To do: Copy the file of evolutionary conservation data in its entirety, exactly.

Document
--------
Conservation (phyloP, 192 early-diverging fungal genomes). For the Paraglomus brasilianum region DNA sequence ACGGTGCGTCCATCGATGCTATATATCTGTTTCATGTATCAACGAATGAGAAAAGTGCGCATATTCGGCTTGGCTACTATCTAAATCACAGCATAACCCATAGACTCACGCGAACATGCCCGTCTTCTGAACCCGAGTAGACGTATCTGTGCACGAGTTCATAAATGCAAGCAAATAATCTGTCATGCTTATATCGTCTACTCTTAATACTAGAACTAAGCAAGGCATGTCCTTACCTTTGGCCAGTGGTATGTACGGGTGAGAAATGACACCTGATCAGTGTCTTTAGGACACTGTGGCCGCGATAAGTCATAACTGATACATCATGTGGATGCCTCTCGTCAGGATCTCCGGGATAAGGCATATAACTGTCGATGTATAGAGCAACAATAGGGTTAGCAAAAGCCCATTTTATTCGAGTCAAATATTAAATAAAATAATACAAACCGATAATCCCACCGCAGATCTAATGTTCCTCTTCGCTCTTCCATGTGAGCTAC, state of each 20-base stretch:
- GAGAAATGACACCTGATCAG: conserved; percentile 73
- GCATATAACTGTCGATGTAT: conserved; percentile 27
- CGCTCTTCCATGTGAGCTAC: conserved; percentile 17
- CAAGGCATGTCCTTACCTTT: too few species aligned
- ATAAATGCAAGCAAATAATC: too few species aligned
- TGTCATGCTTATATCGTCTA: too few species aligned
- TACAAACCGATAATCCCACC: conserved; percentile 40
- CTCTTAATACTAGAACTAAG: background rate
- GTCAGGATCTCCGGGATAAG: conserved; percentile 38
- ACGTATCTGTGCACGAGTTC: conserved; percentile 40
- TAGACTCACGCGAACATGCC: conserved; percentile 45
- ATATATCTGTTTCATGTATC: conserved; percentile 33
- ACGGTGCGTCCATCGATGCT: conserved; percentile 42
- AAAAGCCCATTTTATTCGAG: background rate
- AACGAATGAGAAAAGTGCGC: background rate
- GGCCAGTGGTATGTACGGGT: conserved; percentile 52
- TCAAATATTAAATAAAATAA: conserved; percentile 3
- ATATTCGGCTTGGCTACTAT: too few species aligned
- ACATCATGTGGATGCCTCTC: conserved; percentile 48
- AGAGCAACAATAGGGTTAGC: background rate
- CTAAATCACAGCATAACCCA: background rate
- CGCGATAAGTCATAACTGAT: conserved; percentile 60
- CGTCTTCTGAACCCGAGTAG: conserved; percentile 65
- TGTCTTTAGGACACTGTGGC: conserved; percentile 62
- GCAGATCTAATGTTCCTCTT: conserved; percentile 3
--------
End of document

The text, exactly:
Conservation (phyloP, 192 early-diverging fungal genomes). For the Paraglomus brasilianum region DNA sequence ACGGTGCGTCCATCGATGCTATATATCTGTTTCATGTATCAACGAATGAGAAAAGTGCGCATATTCGGCTTGGCTACTATCTAAATCACAGCATAACCCATAGACTCACGCGAACATGCCCGTCTTCTGAACCCGAGTAGACGTATCTGTGCACGAGTTCATAAATGCAAGCAAATAATCTGTCATGCTTATATCGTCTACTCTTAATACTAGAACTAAGCAAGGCATGTCCTTACCTTTGGCCAGTGGTATGTACGGGTGAGAAATGACACCTGATCAGTGTCTTTAGGACACTGTGGCCGCGATAAGTCATAACTGATACATCATGTGGATGCCTCTCGTCAGGATCTCCGGGATAAGGCATATAACTGTCGATGTATAGAGCAACAATAGGGTTAGCAAAAGCCCATTTTATTCGAGTCAAATATTAAATAAAATAATACAAACCGATAATCCCACCGCAGATCTAATGTTCCTCTTCGCTCTTCCATGTGAGCTAC, state of each 20-base stretch:
- GAGAAATGACACCTGATCAG: conserved; percentile 73
- GCATATAACTGTCGATGTAT: conserved; percentile 27
- CGCTCTTCCATGTGAGCTAC: conserved; percentile 17
- CAAGGCATGTCCTTACCTTT: too few species aligned
- ATAAATGCAAGCAAATAATC: too few species aligned
- TGTCATGCTTATATCGTCTA: too few species aligned
- TACAAACCGATAATCCCACC: conserved; percentile 40
- CTCTTAATACTAGAACTAAG: background rate
- GTCAGGATCTCCGGGATAAG: conserved; percentile 38
- ACGTATCTGTGCACGAGTTC: conserved; percentile 40
- TAGACTCACGCGAACATGCC: conserved; percentile 45
- ATATATCTGTTTCATGTATC: conserved; percentile 33
- ACGGTGCGTCCATCGATGCT: conserved; percentile 42
- AAAAGCCCATTTTATTCGAG: background rate
- AACGAATGAGAAAAGTGCGC: background rate
- GGCCAGTGGTATGTACGGGT: conserved; percentile 52
- TCAAATATTAAATAAAATAA: conserved; percentile 3
- ATATTCGGCTTGGCTACTAT: too few species aligned
- ACATCATGTGGATGCCTCTC: conserved; percentile 48
- AGAGCAACAATAGGGTTAGC: background rate
- CTAAATCACAGCATAACCCA: background rate
- CGCGATAAGTCATAACTGAT: conserved; percentile 60
- CGTCTTCTGAACCCGAGTAG: conserved; percentile 65
- TGTCTTTAGGACACTGTGGC: conserved; percentile 62
- GCAGATCTAATGTTCCTCTT: conserved; percentile 3